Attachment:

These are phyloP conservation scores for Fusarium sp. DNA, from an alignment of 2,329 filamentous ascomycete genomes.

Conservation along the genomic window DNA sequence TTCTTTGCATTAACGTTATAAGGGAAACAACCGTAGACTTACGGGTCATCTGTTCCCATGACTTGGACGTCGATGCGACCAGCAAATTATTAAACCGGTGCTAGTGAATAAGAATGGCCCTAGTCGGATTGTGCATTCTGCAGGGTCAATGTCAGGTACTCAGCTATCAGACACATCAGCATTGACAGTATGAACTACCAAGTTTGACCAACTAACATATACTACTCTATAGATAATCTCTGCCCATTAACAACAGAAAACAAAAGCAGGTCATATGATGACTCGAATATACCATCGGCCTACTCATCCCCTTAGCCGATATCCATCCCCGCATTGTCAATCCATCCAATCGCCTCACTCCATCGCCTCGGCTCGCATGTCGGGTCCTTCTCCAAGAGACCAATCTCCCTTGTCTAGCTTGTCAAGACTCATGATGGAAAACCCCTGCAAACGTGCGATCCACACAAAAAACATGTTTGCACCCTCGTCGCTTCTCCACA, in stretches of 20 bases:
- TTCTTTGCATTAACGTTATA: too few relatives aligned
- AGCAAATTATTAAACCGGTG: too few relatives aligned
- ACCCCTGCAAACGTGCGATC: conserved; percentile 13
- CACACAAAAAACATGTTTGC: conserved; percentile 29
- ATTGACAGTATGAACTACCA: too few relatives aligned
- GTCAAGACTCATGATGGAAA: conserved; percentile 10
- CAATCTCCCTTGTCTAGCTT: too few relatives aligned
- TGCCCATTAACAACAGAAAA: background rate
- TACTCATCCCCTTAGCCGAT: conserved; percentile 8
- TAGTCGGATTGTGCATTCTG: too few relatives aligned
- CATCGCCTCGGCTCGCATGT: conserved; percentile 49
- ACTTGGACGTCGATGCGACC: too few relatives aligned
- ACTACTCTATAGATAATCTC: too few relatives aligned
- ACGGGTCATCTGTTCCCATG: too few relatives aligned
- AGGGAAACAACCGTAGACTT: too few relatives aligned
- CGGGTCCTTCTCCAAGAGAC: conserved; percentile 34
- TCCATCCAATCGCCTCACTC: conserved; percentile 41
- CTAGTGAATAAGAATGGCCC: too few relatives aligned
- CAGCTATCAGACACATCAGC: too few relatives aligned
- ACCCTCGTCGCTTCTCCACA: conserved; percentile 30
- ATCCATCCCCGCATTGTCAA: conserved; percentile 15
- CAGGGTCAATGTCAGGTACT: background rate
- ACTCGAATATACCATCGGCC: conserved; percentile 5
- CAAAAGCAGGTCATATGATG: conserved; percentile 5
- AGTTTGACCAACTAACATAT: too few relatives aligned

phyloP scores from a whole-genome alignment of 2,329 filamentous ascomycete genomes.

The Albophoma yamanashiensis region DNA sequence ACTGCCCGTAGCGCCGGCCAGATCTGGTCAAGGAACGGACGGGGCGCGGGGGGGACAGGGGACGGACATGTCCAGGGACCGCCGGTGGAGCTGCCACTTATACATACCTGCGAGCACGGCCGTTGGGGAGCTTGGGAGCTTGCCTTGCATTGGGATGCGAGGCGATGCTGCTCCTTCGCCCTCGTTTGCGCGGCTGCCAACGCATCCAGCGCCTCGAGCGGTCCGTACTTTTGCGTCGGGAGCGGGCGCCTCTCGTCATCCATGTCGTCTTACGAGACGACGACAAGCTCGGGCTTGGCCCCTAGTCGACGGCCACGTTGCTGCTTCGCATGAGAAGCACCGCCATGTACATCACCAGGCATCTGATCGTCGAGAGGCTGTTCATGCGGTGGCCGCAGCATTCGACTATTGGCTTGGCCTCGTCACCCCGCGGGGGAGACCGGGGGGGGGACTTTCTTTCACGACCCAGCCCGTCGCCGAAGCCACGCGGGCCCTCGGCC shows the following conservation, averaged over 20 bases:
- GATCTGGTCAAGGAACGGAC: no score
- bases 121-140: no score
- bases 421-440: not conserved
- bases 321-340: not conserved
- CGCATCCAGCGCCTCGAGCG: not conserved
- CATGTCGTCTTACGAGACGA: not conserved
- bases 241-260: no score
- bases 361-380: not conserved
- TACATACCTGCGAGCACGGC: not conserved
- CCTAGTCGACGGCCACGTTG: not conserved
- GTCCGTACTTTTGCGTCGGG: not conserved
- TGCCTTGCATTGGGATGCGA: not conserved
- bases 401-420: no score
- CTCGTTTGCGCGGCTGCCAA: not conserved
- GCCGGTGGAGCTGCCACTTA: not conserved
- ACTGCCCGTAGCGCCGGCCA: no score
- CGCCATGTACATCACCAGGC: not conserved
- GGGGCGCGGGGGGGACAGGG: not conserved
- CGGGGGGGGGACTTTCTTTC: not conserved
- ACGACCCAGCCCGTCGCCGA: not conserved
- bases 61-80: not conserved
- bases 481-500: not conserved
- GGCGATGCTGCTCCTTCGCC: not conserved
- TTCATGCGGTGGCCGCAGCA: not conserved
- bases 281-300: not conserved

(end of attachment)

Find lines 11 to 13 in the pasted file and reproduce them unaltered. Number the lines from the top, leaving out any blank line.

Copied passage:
- TACTCATCCCCTTAGCCGAT: conserved; percentile 8
- TAGTCGGATTGTGCATTCTG: too few relatives aligned
- CATCGCCTCGGCTCGCATGT: conserved; percentile 49